So here I am at 36, starting to get all those things I looked forward to for so long. And I think I’m enjoying them a hell of a lot more than I would have if I’d just been handed them all when I was 20. These aren’t big successes I’m talking about (except for that big fat trophy, heh); they’re not newsworthy or earth-shaking. All I’m doing is going through my ordinary life doing ordinary things, but I still get a little private sense of triumph from them - hey! I know how to find my way through the world now.

Tuesday, April 19, 2005

In the mail today

Dear Dr. Pilgrim/Heretic,

I am delighted to inform you that the Board of Trustees has acted favorably on the recommendation from faculty peers and administrative colleagues that you be promoted to the rank of Associate Professor and that you be awarded tenure. This action recognizes your accomplishments in teaching, scholarship, and service to [this university] and the academy.

Congratulations on attaining these important benchmarks in your academic career, and thank you for your contributions to [this university].

Sincerely yours,
[Chancellor who bears an unsettling resemblance to John Malkovich]

Tuesday, April 12, 2005

Organ Donation

We probably have more or less the same audience, but for what it's worth - I wanted to repeat Phantom Scribbler's message about Moreena's post on organ donation. She has an excellent and accurate explanation of the most important issues involved in organ donation, and how it is often misrepresented (particularly in a recent episode of Grey's Anatomy).

Please consider being organ donors, folks. It's a gift of life.

Sunday, April 10, 2005

One for the medievalists.

And now back to your regularly scheduled Nebraska poets! Here's one from Don Welch. I think New Kid might like this, for the ink images as well as the context. :)

The Marginalist

Before him are long tall margins of vellum
and on the page the characters sacredly drawn.
His pens sleep. Beside them the onyx eye
of the ink. And he looks at the table.
Then opening small vessels of folium,
of indigo and orpiment, white and red lead,
he offers his hands. The kermes, or carmine red,
weeps with Christ's blood, remembering.
And the ultramarine, elaborately prepared
by the Arabs and as precious as gold,
rests in its silver cask, on which are
peacock heads with eyes of lapis lazuli.
A door creaks. Brother Jasper slips out
for another night of the flesh. Down the hall
the old abbot himself falls dangerously into
his sleep, the other cells collapsing in darkness.
But in the marginalist's, verdigris is opened,
the extract of malachite. Outside, where
the dark muscles its way toward the coast
or plays the empty eyeholes of a Viking's mask,
there is dead weight. Inside there's oil light,
and a slim green line that begins its pilgrimage
across a maiden page.

They like me, they really like me!

So this is why Thursday was a Very Big Day. It's weird to write about this, because I am kind of bashful (and sleepy and dopey too, come to think of it), and I'm not comfortable drawing attention to myself... but I'm also really really excited about this. And what better way for a bashful person to celebrate herself than pseudonymously? So here goes. Thursday we had a big honors convocation on campus, as we do every spring, with faculty in full regalia and Board of Trustees folk all in the front row and a Big Gorilla speaker and recognition of Phi Beta Kappa inductees and such. And, in the middle of all this, they present an award to the Honors Professor of the Year, a faculty member chosen by the students each year to receive a hilariously large trophy and a rather substantial check. I've watched previous professors win this award, and they're always my favorite people on campus, and I find myself thinking "boy, if I really work at this, if I get good at what I do, maybe someday down the road, five or ten years, I can aspire to that." And then I feel presumptious for even having that thought.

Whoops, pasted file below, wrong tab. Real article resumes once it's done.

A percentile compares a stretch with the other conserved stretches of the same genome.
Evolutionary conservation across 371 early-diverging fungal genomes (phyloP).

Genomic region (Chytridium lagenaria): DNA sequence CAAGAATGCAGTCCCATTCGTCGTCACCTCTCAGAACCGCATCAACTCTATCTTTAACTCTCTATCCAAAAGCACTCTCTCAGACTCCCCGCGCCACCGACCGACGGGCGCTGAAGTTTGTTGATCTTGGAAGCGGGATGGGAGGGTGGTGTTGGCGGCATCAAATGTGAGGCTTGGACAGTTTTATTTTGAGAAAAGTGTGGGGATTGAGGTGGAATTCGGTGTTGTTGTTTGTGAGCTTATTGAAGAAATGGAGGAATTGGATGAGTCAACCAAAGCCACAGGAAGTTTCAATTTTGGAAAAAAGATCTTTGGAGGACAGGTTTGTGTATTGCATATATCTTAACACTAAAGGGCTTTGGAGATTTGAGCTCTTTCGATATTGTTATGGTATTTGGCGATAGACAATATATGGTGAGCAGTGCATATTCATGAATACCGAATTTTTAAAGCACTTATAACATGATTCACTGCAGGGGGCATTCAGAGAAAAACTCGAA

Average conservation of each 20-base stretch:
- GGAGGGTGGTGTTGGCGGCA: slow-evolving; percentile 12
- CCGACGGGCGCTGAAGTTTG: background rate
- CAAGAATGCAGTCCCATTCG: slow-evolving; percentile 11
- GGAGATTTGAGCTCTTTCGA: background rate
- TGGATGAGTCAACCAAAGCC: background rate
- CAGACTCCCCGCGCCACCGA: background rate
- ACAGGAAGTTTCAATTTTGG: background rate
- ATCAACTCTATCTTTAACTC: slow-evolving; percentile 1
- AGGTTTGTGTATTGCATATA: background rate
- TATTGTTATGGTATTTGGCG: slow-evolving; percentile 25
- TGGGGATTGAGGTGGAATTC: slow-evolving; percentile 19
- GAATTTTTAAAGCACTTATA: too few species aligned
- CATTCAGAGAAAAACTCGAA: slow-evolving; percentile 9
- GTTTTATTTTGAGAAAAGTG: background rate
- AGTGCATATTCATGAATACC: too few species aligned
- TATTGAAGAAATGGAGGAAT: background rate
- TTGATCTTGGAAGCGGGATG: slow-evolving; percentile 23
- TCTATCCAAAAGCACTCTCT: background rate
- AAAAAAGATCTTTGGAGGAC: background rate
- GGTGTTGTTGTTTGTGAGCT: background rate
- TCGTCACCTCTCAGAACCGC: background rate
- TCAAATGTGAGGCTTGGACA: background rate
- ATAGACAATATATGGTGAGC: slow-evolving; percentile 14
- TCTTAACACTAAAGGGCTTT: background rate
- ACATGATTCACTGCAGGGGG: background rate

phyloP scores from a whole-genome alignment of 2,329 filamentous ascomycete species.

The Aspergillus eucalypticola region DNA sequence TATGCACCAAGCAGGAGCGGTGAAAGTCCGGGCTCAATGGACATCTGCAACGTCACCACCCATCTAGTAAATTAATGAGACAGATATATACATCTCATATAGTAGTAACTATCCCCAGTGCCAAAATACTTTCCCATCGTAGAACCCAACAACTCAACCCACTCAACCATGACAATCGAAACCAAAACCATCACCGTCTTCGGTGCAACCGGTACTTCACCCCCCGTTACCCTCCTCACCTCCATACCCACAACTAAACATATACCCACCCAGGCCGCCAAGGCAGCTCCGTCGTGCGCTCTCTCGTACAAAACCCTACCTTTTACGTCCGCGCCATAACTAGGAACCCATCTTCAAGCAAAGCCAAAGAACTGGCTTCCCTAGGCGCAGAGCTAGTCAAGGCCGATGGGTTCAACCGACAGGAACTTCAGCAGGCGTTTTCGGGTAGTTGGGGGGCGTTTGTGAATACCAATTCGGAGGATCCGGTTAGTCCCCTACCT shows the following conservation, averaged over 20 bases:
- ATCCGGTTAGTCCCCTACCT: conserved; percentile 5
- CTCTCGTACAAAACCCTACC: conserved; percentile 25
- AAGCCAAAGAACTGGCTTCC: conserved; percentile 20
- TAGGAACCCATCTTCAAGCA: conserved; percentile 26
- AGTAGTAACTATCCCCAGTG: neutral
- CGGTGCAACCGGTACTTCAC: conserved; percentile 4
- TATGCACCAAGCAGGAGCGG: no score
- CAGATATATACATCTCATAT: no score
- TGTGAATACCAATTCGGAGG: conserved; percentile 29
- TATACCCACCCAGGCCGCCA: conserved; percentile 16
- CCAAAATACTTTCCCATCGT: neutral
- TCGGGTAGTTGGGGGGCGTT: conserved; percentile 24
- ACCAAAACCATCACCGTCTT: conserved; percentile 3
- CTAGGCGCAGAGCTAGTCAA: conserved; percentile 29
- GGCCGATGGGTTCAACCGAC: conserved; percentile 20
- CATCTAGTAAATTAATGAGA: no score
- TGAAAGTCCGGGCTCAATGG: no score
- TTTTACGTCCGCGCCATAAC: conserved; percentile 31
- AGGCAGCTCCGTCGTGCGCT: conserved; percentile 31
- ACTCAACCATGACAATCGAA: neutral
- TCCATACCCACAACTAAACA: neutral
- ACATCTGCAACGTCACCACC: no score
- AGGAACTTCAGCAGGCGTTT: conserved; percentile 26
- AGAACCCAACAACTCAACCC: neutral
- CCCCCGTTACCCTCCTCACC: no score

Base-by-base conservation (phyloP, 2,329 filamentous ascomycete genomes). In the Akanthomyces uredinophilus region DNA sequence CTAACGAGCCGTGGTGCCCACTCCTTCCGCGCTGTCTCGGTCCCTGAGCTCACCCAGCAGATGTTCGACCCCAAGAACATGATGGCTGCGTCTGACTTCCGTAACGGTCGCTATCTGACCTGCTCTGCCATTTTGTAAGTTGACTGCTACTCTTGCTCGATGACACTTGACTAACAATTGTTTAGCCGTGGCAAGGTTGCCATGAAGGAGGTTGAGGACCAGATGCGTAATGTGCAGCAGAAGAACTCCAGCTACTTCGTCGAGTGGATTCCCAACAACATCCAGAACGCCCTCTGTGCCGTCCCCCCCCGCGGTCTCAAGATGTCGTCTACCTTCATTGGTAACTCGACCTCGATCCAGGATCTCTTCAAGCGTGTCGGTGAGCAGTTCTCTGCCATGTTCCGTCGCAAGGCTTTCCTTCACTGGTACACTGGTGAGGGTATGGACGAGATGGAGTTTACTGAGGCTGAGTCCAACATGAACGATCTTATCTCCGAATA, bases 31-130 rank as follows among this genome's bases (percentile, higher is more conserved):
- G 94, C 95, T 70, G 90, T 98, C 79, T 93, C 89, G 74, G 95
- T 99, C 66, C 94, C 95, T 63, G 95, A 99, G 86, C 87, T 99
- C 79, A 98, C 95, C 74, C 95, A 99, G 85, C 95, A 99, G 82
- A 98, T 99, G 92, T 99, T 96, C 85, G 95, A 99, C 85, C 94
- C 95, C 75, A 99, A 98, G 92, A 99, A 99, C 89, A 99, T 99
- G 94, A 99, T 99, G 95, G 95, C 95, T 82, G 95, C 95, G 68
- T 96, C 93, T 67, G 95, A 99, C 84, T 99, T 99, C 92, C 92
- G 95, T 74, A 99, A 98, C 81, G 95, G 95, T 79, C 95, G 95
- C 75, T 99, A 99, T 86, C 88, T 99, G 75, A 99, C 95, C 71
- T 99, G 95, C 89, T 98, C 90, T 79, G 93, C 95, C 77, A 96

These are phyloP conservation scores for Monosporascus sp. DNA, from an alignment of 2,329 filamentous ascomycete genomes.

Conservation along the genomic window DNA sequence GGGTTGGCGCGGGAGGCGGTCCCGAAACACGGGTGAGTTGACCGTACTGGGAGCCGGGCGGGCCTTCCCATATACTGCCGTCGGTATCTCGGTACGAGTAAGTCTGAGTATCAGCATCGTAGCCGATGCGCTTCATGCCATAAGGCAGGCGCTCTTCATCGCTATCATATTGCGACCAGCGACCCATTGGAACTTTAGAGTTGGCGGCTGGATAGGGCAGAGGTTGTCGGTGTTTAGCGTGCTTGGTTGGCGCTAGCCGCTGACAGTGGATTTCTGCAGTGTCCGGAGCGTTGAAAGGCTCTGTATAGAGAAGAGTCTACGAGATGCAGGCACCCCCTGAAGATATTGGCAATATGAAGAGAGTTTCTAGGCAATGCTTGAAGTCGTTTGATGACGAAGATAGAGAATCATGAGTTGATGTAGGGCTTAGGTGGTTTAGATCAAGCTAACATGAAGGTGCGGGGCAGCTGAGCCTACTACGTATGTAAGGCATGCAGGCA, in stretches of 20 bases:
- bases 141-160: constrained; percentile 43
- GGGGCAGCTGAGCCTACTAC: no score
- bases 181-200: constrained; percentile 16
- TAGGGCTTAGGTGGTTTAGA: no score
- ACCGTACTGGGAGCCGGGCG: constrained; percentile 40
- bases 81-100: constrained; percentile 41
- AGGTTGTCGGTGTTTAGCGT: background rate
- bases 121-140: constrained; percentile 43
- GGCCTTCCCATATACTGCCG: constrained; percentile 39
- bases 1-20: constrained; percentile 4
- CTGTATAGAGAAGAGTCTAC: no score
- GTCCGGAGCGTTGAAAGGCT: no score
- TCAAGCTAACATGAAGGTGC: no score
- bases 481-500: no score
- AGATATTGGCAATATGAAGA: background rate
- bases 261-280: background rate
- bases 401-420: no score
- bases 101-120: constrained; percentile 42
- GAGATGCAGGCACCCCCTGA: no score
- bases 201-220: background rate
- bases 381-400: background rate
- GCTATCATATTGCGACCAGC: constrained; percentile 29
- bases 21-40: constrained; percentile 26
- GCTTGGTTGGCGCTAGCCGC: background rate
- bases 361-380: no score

Well, as you've probably guessed, that little fantasy moment became real about ten years earlier than I'd expected. (They're very careful to keep this a total surprise to the winner, and believe me, this winner was surprised.) They begin with a little speech describing the professor and the things students have said about him/her, and they slowly become more specific in the description so that everyone in the auditorium is trying to guess who it is. I figured it out (Holy Shit!) at exactly the same moment that one of my colleagues sitting just in front of me elbowed the guy next to him and whispered gleefully "Hey! It's Pilgrim!"

So there was that, and some photos and interviews, and lunch with the chancellor, and that was my Big Day on Thursday. :) I'm slowly getting the hang of this... my husband and I mock-squabble over things all the time, but since Thursday, every argument effectively ends with the statement "I have a big fat trophy. I can do whatever I want."

Saturday, April 09, 2005

Nebraska day

For Jo(e), whom I am now on a mission to convince that there is more than one interesting thing about Nebraska, two selections from another Nebraska poet, Ted Kooser:

A Birthday Poem

Just past dawn, the sun stands
with its heavy red head
in a black stanchion of trees,
waiting for someone to come
with his bucket
for the foamy white light,
and then a long day in the pasture.
I too spend my days grazing,
feasting on every green moment
till darkness calls,
and with the others
I walk away into the night,
swinging the little tin bell
of my name.


After Years

Today, from a distance, I saw you
walking away, and without a sound
the glittering face of a glacier
slid into the sea. An ancient oak
fell in the Cumberlands, holding only
a handful of leaves, and an old woman
scattering corn to her chickens looked up
for an instant. At the other side
of the galaxy, a star thirty-five times
the size of our own sun exploded
and vanished, leaving a small green spot
on the astronomer's retina
as he stood on the great open dome
of my heart with no one to tell.